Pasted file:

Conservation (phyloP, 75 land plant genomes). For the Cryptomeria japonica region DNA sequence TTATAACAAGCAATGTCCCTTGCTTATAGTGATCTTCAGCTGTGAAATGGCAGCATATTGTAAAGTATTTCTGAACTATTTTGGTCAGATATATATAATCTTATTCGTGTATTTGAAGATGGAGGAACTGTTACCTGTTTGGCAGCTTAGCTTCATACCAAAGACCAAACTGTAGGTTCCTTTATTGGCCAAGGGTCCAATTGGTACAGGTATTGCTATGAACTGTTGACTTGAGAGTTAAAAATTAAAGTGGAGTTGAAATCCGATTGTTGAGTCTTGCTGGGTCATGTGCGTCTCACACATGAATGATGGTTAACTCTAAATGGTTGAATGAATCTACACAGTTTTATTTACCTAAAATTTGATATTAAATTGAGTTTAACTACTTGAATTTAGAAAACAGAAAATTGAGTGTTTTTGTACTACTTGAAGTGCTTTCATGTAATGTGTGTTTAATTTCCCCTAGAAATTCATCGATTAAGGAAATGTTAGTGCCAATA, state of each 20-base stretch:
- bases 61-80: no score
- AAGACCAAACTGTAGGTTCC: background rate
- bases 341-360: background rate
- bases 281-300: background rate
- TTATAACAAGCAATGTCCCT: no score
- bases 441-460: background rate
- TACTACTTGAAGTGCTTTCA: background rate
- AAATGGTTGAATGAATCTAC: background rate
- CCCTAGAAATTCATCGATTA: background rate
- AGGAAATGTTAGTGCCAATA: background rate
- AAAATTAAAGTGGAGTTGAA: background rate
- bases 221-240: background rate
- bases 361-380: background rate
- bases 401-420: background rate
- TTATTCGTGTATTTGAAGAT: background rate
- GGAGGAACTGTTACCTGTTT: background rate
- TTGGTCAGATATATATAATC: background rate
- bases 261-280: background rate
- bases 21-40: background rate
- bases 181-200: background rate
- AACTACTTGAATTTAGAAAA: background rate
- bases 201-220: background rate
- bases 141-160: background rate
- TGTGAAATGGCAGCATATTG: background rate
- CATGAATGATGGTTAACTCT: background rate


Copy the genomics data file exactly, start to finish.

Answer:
Conservation (phyloP, 75 land plant genomes). For the Cryptomeria japonica region DNA sequence TTATAACAAGCAATGTCCCTTGCTTATAGTGATCTTCAGCTGTGAAATGGCAGCATATTGTAAAGTATTTCTGAACTATTTTGGTCAGATATATATAATCTTATTCGTGTATTTGAAGATGGAGGAACTGTTACCTGTTTGGCAGCTTAGCTTCATACCAAAGACCAAACTGTAGGTTCCTTTATTGGCCAAGGGTCCAATTGGTACAGGTATTGCTATGAACTGTTGACTTGAGAGTTAAAAATTAAAGTGGAGTTGAAATCCGATTGTTGAGTCTTGCTGGGTCATGTGCGTCTCACACATGAATGATGGTTAACTCTAAATGGTTGAATGAATCTACACAGTTTTATTTACCTAAAATTTGATATTAAATTGAGTTTAACTACTTGAATTTAGAAAACAGAAAATTGAGTGTTTTTGTACTACTTGAAGTGCTTTCATGTAATGTGTGTTTAATTTCCCCTAGAAATTCATCGATTAAGGAAATGTTAGTGCCAATA, state of each 20-base stretch:
- bases 61-80: no score
- AAGACCAAACTGTAGGTTCC: background rate
- bases 341-360: background rate
- bases 281-300: background rate
- TTATAACAAGCAATGTCCCT: no score
- bases 441-460: background rate
- TACTACTTGAAGTGCTTTCA: background rate
- AAATGGTTGAATGAATCTAC: background rate
- CCCTAGAAATTCATCGATTA: background rate
- AGGAAATGTTAGTGCCAATA: background rate
- AAAATTAAAGTGGAGTTGAA: background rate
- bases 221-240: background rate
- bases 361-380: background rate
- bases 401-420: background rate
- TTATTCGTGTATTTGAAGAT: background rate
- GGAGGAACTGTTACCTGTTT: background rate
- TTGGTCAGATATATATAATC: background rate
- bases 261-280: background rate
- bases 21-40: background rate
- bases 181-200: background rate
- AACTACTTGAATTTAGAAAA: background rate
- bases 201-220: background rate
- bases 141-160: background rate
- TGTGAAATGGCAGCATATTG: background rate
- CATGAATGATGGTTAACTCT: background rate